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Re: Question about prefix list
From: "Matthew Reath" <matt () mattreath com>
Date: Sat, 4 Feb 2012 01:40:55 -0600

the commas not withstanding, the le/ge operands as applicable to
prefix-lists simply mean "less-than or equal-to" or greater-than or
"equal-to" wrt netmasks in CIDR speak.

In you prefix-list below, the le operand means -
allow following ranges:

/22,/23,/24 deny all else
for the /21
it means allow /21 thru /24

Anything without an operand means an exact-match(permit/deny)

Homework for you:

What do the following do:

1) ip prefix-list foo deny le32
2) ip prefix-list foo permit 0.0.0/0 le 32

Understand the above and you will understand how operands work in

--- On Wed, 2/1/12, Ann Kwok <annkwok80 () gmail com> wrote:

From: Ann Kwok <annkwok80 () gmail com>
Subject: Question about prefix list
To: nanog () nanog org
Date: Wednesday, February 1, 2012, 6:32 AM

I read this prefix list.

Can I know why there is "le 24" after network block in /22
and /21

Why don't have "le 24" after /24?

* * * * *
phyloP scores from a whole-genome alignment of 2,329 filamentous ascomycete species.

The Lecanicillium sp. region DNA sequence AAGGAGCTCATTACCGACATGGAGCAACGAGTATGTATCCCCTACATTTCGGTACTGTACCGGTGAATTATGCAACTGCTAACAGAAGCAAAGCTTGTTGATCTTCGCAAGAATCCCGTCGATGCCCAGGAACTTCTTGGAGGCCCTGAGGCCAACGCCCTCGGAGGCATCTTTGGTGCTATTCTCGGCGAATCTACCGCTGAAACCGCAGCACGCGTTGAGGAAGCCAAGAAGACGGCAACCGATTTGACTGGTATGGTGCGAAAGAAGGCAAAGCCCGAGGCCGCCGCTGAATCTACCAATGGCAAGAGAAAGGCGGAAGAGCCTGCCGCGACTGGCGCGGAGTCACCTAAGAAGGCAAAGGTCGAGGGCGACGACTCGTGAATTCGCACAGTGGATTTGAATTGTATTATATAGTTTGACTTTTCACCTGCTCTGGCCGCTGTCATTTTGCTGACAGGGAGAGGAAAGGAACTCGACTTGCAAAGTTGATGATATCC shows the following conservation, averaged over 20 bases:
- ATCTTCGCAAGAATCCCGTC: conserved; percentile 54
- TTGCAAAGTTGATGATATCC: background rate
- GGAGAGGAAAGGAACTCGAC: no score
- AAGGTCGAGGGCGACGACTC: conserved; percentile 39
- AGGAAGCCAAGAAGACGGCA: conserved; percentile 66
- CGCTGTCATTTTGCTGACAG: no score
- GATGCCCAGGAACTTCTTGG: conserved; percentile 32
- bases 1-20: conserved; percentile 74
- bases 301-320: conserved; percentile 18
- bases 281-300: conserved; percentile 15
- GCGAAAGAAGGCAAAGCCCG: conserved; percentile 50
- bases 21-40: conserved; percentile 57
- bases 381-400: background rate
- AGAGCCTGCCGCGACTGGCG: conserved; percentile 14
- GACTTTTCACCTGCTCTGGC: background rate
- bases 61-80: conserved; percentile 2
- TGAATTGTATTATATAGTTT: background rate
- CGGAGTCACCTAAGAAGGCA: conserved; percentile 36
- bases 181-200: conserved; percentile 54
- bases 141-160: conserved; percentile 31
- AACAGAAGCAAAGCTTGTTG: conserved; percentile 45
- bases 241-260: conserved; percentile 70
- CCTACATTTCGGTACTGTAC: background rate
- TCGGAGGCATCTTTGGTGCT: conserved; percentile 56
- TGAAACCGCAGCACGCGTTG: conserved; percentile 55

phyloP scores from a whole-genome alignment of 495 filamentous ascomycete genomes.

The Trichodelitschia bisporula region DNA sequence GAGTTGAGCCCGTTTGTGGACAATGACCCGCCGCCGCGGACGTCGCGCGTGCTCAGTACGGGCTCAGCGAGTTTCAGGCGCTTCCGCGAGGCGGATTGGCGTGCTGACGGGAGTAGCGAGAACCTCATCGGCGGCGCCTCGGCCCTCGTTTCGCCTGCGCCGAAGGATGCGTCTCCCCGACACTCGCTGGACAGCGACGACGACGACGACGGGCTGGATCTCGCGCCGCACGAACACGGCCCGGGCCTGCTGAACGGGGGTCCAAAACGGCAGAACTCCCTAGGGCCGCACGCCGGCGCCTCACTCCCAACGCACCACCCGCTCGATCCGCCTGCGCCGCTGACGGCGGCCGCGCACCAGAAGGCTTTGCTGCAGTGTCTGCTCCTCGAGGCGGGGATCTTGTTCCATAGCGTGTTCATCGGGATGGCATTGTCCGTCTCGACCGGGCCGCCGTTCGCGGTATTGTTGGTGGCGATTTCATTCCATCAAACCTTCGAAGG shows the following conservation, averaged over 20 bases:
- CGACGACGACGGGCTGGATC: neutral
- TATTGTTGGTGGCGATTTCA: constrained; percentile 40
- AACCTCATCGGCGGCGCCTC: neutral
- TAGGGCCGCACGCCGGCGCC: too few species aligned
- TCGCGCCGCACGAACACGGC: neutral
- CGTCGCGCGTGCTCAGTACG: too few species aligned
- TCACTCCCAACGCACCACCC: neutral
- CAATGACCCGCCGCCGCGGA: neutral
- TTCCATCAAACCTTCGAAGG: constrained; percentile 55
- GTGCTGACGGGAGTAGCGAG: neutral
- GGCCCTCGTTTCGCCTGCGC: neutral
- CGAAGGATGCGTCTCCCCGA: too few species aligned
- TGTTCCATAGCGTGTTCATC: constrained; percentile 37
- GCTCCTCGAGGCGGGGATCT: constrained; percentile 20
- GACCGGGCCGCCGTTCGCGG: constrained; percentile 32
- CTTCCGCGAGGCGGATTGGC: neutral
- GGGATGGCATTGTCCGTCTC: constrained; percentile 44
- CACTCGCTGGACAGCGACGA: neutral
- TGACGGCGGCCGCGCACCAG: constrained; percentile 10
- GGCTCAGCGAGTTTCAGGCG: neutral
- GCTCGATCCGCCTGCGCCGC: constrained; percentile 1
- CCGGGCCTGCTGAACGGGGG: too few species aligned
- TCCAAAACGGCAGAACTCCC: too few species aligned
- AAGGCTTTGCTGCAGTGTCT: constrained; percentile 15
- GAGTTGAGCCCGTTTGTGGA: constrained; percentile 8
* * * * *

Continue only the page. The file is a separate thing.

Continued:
I also saw another prefix list before. They use "le 32"
instead of  "le 24"

What are their different?

ip prefix-list prefix-filter-as100 seq 10 permit
202,168.136.0/22 le 24
ip prefix-list prefix-filter-as100 seq 20 permit
202,22.92.0/22 le 24
ip prefix-list prefix-filter-as100 seq 30 permit
202,21.148.0/22 le 24
ip prefix-list prefix-filter-as100 seq 40 permit
203,178.88.0/21 le 24
ip prefix-list prefix-filter-as100 seq 50 permit

Thank you so much

Here is how I look at prefix lists …

Lets say I have the following:
ip prefix-list EXAMPLE permit le 24

What this essentially means is match any prefixes that match the first 22
bits of with a prefix length less than or equal to /24.

The third octet (148) is 10010100 in binary, the /22 would be at
100101|00. So we would match anything that has the same bits set before
the divider or the /22 mark.

Matching prefixes would be:

Hope that makes sense.

Matt Reath
CCIE #27316 (SP)
matt () mattreath com | http://mattreath.com
Twitter: http://twitter.com/mpreath

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